"Yeah! They'll love it!"
Superheroes project national desire, surpassing collective inability to deal with greater enemies (real and hyper-real). Whenever a society recognizes an enemy a superhero is created to defend it. A superhero then cannot be manifested in terms of superpowers or weaponry, but in his ability to take care of common enemies. Superheroes thus ought to win therapeutic battles. In this judgment, Spiderman 3 cannot apparently justify his superheroship. His personal intentions and persuasions overshadow his national superheroism and apparently his enemies cannot be recognized as national enemies. Revenge (in case of Hary Osborn), parental responsibility (Sandman), professional rivalry (Eddie Brock Jr.) – these commonplace personal motivations reduce them to personal enemies to the Spiderman. These matters are too 'private' to be taken as something of public interest. And the whole engagement ring episode with two love triangle (provisional) dancing out of the blue – is not probably something a superhero fan would look for.
"How long can any man fight the darkness... before he finds it in himself?"
But, that's might not be the story. If we attempt to decode the hidden symbolism in the film, we may find something else. American superheroes have always been shaped by its national desire. Before
Or, if not completely so, Spiderman is here to represent the insubstantiality of American desire. He is not an American Idol; he is
Some dialogues from the movie
Marko; the man who killed Uncle Ben, he was killed last night. Flint
Aunt May: Oh my... What happened?
Peter Parker: Spider-Man killed him.
Aunt May: Spider-Man? I don't understand, Spider-Man doesn't kill people. What happened?
Peter Parker: I uh... he... he was... I thought that you'd feel... He deserved it, didn't he?
Aunt May: I don't think it's for us to say wether [sic] a person deserves to live or die.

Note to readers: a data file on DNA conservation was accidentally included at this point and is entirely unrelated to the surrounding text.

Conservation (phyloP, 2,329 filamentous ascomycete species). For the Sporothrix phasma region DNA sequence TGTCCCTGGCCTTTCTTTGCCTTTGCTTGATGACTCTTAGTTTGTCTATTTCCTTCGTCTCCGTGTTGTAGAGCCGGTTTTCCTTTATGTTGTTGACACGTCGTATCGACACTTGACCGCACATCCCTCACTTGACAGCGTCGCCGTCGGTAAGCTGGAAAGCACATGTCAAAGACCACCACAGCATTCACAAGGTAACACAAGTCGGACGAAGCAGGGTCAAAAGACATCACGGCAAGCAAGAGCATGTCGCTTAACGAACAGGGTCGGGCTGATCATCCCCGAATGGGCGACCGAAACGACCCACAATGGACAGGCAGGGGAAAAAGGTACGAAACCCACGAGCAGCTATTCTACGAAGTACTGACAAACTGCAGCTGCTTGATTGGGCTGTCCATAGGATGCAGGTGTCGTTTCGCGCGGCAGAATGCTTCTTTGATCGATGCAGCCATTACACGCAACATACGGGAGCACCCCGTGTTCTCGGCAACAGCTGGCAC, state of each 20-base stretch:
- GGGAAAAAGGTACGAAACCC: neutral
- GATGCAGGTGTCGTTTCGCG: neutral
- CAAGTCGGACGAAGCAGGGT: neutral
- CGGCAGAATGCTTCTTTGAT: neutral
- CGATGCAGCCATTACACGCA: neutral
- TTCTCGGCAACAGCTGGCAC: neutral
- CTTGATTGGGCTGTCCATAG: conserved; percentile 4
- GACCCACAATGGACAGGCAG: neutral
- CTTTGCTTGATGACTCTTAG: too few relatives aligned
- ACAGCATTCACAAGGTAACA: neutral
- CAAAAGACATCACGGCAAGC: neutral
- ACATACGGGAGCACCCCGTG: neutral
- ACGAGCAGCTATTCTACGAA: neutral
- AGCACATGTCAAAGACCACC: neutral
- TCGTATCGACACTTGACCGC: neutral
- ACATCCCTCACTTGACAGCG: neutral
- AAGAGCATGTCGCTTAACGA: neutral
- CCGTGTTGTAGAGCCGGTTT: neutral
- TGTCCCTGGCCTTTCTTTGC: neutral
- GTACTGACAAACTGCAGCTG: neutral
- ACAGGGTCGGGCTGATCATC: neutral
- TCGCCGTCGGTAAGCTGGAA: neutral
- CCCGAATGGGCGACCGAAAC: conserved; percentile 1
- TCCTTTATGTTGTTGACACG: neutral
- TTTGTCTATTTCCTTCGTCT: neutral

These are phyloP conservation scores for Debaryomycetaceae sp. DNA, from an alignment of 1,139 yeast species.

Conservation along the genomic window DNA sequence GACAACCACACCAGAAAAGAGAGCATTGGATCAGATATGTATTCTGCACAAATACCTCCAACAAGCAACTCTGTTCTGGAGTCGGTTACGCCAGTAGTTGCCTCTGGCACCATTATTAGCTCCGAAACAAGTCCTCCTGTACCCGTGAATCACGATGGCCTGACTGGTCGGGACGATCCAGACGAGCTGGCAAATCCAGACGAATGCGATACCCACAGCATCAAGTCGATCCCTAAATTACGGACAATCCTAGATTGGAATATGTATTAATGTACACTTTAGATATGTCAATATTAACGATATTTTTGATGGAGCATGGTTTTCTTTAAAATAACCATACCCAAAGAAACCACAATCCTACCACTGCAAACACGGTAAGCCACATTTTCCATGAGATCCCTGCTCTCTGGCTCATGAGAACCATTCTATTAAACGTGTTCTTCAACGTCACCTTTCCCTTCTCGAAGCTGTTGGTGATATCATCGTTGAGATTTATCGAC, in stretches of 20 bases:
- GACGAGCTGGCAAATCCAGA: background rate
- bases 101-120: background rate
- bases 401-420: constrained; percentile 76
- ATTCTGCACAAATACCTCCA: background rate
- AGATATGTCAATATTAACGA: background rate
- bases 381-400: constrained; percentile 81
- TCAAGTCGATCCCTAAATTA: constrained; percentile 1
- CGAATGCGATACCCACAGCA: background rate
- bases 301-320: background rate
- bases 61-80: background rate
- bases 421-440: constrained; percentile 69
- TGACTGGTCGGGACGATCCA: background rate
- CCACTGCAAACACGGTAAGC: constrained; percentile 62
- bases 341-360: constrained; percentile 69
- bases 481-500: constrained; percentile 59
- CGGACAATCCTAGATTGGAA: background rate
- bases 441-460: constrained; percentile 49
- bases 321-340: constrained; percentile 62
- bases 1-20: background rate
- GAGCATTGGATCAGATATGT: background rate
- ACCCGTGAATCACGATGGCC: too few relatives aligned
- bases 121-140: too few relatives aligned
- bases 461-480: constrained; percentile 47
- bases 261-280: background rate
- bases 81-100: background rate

Peter Parker: Aunt May, he killed Uncle Ben!
Aunt May: Uncle Ben meant the world to us, but he wouldn't want us living one second with revenge in our hearts. It's like a poison. It can take you over, before you know it, turn you into something ugly...
"I'm not asking you to forgive me. I just want you to understand."
The counter-ego, the black Spiderman has a hairstyle like Hitler. Does it suggest that, an American hero has finally turned out to be a demonic despot?
Spiderman was once created by Jewish writers. He was then driven by Judaic ethics: eye for an eye. But through times, his actions started to be determined by Christian Morality too. Spiderman now has to pass through different spiritual phases, of sin, redemption and salvation. Spiderman's story is not very much different than that of the Ancient Mariner. They both had to free themselves for their own prejudices. That is the point where, Spiderman 3 has a gospel like narrative. Friend Monami has reminded me of one thing that Spiderman movies have a funeral shot. It might have a lot to with theology. At least Parker's last speech sounds biblical:
"Whatever comes our way, whatever battle we have raging inside us, we always have a choice. My friend Harry taught me that. He chose to be the best of himself. It's the choices that make us who we are, and we can always choose to do what's right."
here is an interesting New York Times Article on American Superheroes ..